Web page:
He developed a passion for script writing and had thoughts of moving to Hollywood to further this. 

However, he decided to move to the U.K. to be closer to his children and we lost touch.

I was saddened to hear via Ian of his growing illness and even more so that he had passed away.

We have lost one of the Class of '61 characters.

Finally, he often spoke of the love of his life, Lulu to whom he was devoted with the intensity that epitomised everything that he did. My thoughts are with her as he leaves a huge void.

Lee Irvine.


26/07/22 05:14 PM #5    

Anthony Hill

I'm pretty sure I was in the same class as Colin for his whole time at DHS. Definitely in those 5 and 6 AMA's!

Yes, he had a bad stammer, and yes, he came from the Rough & Tough Bluff (which some people scorned at the time - not stopping to think what time Colin got up in the morning just to be at school on time), BUT he was one of the smartest and strongest guys I ever met with a deep soul and a wicked sense of humour. Obviously his writing ability that emerged later on spoke to his immense understanding of the world around him.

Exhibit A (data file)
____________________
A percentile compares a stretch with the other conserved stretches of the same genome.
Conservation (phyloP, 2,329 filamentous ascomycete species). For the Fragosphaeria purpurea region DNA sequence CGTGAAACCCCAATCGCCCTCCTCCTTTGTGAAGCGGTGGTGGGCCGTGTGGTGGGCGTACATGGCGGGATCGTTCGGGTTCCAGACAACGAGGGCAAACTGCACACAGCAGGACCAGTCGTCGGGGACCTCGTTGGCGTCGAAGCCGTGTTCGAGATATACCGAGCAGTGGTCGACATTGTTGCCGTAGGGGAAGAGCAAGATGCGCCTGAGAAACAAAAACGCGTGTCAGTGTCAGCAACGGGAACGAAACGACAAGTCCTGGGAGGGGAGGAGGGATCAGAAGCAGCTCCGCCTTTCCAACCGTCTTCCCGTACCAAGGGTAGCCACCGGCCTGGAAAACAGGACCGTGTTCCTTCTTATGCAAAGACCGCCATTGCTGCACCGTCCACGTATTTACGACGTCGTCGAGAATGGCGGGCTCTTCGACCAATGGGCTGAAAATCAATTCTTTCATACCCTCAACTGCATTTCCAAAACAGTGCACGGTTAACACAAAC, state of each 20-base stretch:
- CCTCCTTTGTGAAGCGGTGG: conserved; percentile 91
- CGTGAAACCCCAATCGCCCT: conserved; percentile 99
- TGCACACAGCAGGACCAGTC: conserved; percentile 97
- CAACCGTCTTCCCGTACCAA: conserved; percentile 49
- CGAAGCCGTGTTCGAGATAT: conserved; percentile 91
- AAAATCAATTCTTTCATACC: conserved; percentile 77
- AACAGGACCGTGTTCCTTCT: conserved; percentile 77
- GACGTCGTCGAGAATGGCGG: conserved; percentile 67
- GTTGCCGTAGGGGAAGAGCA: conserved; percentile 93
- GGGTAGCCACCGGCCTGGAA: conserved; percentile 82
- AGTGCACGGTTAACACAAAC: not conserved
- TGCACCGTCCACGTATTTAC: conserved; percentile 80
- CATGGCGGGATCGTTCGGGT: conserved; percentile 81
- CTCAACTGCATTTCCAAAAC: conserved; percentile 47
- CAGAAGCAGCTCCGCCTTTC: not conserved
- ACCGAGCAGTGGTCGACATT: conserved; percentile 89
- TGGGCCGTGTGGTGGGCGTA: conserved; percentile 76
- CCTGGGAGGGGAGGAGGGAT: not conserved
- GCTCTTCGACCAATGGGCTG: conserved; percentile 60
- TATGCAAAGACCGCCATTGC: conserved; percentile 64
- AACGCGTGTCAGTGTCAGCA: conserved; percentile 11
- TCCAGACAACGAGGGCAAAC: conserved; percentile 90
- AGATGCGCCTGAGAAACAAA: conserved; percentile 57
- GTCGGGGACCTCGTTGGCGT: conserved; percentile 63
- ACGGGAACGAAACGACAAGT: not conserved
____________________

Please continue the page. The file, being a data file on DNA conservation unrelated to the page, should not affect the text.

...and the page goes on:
Bumped into him often in my Varsity days after school and his views on life were always remarkably insightful. My sadness is we didn't all get to interact with him later in life. Proud to have known him.

26/07/22 06:08 PM #6    

John Cruise

Colin and I were classmates for the four years we were at DHS. We both lived on the Bluff and so had a long journey to and from School, which played havocwith our out-of-school time, especially after playing cricket for Balances 11th Eleven after school ended at 15h25 (I never could reconcile the oddity of that time. Why twenty-five past for pity's sake?).

Many were the days when I arrived home at Brighton Beach well after 19h00 after two bus rides - one into town and then one out of town, hoping that there would not be a delay between the rides. We were then expected to do homework and write hundreds of lines imposed on us by Mr Chater. Colin suffered under the same impedance, which prevented us from showing our true worth.